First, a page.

I’ve been running my NexStar 6SE scope in the field using an old 12V 7-Ah gel cell battery for awhile now, but it’s kinda heavy and has to sit on the ground, meaning I have to pay attention to not getting the power cord wrapped around the mount as I slew the telescope. I really wanted to find something that was light enough to attach to the arm of the mount itself but still had enough power in it to run the scope for at least an evening. Surfing some of the message boards, I found several reports of people using battery packs from TalentCell. The message board posts claimed up to several nights of observing with their battery packs. It sounded like I had found the answer.Continue reading
This is a little tidbit I stumbled across while reading KE7X’s “The Elecraft KX3 – Portable” manual. I was interested in adding a PTT switch of some sort to go with the lightweight computer headset I intended to use for portable operation with my Elecraft KX3. It’s possible to use the XMIT button on the front panel for PTT, but I wanted something a little more convenient.
A KX3 menu setting, a simple momentary SPST pushbutton switch, and a repurposed ballpoint pen housing ended up doing the trick. I think the picture below is worth a thousand words:
One of the things that intrigued me about my new Elecraft KX3 is that it has a built-in serial interface (the ACC1 port). I thought it might be a fun project to see if I could interface it with my Google Nexus 7 Android tablet via bluetooth, reminiscent of my old GOLog project with the Serial Sender. I couldn’t find much in the way of Android apps that would interface to the KX3 in a useful way, but I decided to put together a bluetooth-serial interface and then see if I could write an app of my own that might be handy for, say, SOTA activations and Field Day.
Although I haven’t gotten anywhere yet with writing my own Android app, I did come up with a bluetooth serial interface that works with the KX3. The detailed project description is here. A PC board is available from FAR Circuits, and the project is designed to fit nicely into an enclosure with a built-in 9V battery compartment.
If you’re a backpacker or hiker and you’ve been looking for a way to strap your HT to your backpack within easy reach, you might be interested in a pouch I found for my VX-8GR. Almost every HT these days comes with a belt clip, but on the trail it’s easy to knock something like that off your belt and either break it or lose it. I’ve always wanted something more secure, that also puts the HT up on my backpack shoulder strap where it’s easy to access. It turns out that the makers of tactical (military) equipment are putting out some pretty neat stuff these days, and I found this pouch from Condor:
I just posted another of my quick reference card creations–this time for the Yaesu VX-8GR. It’s a great little HT packed with tons of features, but if you’re getting a little older like me, it gets harder to remember how to use all those features if you don’t use the radio often enough. Anyway, mine’s designed as a quick reference to things I’d need to do on the trail, and it doesn’t encompass everything that the radio can do. I share it here in case it’s useful to anyone else.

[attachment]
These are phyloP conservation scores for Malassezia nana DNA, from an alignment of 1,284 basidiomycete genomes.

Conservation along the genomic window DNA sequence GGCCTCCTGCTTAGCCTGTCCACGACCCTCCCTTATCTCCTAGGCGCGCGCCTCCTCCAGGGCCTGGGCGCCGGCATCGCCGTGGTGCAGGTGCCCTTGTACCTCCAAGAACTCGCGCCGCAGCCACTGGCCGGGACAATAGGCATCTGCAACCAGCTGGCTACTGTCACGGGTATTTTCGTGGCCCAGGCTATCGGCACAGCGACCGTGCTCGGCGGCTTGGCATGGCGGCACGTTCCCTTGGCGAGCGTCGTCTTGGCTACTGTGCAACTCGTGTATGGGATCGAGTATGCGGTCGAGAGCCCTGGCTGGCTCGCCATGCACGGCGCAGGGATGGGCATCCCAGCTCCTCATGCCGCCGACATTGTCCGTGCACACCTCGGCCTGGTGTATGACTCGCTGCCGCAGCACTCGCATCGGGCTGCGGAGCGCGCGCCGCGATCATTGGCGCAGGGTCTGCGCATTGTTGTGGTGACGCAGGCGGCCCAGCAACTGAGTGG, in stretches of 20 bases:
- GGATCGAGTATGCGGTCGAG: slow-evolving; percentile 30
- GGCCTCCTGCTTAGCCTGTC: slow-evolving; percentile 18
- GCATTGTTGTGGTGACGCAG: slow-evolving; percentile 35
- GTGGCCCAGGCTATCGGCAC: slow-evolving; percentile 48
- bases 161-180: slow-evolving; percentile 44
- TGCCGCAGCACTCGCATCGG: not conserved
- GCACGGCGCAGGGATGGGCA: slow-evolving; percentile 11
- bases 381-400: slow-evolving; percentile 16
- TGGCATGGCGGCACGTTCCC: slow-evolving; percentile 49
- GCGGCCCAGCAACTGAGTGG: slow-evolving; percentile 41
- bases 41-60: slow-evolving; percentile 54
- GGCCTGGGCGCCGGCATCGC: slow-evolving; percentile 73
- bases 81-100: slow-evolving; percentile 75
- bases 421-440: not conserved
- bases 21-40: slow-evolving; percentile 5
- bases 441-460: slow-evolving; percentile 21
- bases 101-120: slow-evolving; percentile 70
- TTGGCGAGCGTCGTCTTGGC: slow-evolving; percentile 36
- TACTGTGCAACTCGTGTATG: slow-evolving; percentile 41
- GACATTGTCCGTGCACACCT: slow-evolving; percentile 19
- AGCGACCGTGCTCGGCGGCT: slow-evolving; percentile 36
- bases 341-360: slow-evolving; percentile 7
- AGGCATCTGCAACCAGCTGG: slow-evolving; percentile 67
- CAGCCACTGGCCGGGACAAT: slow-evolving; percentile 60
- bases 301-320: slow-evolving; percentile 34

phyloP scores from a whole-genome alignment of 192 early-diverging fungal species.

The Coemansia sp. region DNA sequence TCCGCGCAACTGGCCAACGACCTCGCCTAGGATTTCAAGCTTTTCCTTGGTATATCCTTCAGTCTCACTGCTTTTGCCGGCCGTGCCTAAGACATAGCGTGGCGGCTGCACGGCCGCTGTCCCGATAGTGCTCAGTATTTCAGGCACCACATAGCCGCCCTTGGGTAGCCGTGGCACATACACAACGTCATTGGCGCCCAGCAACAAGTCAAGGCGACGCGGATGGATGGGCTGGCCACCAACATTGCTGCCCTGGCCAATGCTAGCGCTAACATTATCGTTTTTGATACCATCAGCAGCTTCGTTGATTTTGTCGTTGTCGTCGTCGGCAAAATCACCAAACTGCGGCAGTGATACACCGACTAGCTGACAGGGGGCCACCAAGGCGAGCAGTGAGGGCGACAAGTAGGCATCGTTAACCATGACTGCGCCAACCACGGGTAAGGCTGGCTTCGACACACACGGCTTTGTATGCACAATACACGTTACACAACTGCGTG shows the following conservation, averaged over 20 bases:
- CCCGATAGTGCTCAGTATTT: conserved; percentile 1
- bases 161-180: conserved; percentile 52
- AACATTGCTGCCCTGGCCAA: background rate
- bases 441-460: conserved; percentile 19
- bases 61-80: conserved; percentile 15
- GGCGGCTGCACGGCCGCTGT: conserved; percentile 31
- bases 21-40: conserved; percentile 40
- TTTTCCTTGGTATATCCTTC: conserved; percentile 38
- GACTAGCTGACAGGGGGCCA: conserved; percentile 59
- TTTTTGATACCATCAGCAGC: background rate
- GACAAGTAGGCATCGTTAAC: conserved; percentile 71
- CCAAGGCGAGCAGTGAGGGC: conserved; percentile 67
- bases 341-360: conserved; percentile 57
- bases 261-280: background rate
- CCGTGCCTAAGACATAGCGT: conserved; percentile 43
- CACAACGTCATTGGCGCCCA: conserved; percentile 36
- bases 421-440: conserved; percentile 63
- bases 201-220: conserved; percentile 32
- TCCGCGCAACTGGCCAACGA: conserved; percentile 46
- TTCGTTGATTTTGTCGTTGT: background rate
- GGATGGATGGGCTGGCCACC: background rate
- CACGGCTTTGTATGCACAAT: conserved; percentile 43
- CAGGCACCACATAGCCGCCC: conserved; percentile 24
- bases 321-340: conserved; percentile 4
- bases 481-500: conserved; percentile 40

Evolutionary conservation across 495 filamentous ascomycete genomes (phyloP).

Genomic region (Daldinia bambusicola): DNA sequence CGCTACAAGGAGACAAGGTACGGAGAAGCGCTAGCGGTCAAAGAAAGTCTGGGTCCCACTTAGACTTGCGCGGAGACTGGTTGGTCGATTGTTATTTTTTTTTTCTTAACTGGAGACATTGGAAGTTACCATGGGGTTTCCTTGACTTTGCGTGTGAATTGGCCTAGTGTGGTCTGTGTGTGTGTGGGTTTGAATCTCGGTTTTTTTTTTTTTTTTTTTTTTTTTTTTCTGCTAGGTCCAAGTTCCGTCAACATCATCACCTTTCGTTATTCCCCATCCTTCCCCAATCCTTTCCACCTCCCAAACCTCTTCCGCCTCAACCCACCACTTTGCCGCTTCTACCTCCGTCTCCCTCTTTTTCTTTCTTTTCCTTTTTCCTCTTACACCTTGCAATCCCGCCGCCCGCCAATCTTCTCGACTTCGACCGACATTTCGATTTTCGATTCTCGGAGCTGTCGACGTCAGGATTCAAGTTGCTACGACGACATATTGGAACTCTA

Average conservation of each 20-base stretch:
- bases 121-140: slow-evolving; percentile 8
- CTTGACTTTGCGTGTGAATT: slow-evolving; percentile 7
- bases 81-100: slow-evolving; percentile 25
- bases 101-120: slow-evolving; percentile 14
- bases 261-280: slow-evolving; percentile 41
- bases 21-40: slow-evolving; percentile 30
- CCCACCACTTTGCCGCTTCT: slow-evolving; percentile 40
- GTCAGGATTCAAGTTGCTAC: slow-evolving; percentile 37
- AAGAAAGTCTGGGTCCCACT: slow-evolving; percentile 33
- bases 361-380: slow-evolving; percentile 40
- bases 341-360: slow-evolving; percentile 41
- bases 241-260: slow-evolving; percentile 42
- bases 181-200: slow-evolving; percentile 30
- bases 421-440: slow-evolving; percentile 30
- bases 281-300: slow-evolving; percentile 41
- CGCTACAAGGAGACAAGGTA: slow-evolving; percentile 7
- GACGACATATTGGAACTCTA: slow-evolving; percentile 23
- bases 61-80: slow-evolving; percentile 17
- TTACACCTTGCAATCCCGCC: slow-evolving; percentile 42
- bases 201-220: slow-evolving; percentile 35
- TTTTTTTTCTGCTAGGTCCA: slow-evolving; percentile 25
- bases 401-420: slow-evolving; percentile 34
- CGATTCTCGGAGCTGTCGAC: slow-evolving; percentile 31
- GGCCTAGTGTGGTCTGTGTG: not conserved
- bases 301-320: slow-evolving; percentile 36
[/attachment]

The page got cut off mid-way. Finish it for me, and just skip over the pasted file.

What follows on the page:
Did I mention that I just received my new Elecraft KX3 (#5522) ham transceiver? Wonderful rig (but more on that in another post). The KX3 ships with your choice of a USB cable or a serial cable for interfacing with your PC. With either of these cables, you can use Elecraft’s KX3 Utility software to update the KX3’s firmware, or you can otherwise control the rig with suitable software (say, Ham Radio Deluxe) running on your PC. At any rate, I received the USB cable with my KX3.
I’m interested to see if I can rig up a bluetooth connection between my KX3 and my Android tablet, though, and it seemed that a good place to start would be to fabricate a serial cable, to which I could ultimately connect a serial-to-bluetooth adapter of some sort. Here’s how I did it.
I couldn’t have known when the morning started that I would be part of SOTA history by day’s end.
Okay, that’s probably a bit of an exaggeration. But I did enjoy the privilege to be a part of (and witness to) the achievement of a new SOTA personal best for Steve wG0AT and Frank K0JQZ (and me too, for that matter):
Three SOTA summits in one day. Fourteen big, juicy SOTA activator points.
Today, my wife Dot and I tagged along with Frank K0JQZ and his wife Lynn KC0YQF on an expedition to activate Mt. Rosa (W0/FR-034) for Summits on the Air. Frank has been on Mt. Rosa a few times and was kind enough to show me the way to the trailhead, off Gold Camp Road west of Colorado Springs.
Okay, if you’ve read many of the posts on this site you know that (a) I’m a ham radio operator, (b) I like to hike and backpack, and (c) often I find ways to combine these two activities. I’m a newcomer to the Summits On the Air (SOTA) game, where you can earn points as a summit activator and/or a summit chaser. Activators are the hams who climb to the top of designated SOTA peaks and make contacts any interested hams, called Chasers. It’s great fun if you’re already a hiker and occasional field operator. Steve WG0AT and Frank K0JQZ first introduced me to SOTA during this springs QRP To the Field event. Frank spotted me on the SOTA Watch website and then handed me the key, where I was immediately piled on by chasers. It was great fun (and captured in video by Steve).
Tonight I played in my first Spartan Sprint in quite some time, and it was a great night for it. I just yesterday finished adding an in-ground mounting hole for my 20-ft telescoping fiberglass pole that I plan to erect temporarily as a support for my Norcal Doublet antenna. My half-size G5RV mounted along the side of the house just wasn’t cutting it, and the wind took it down the other day anyway, so it was time for something new.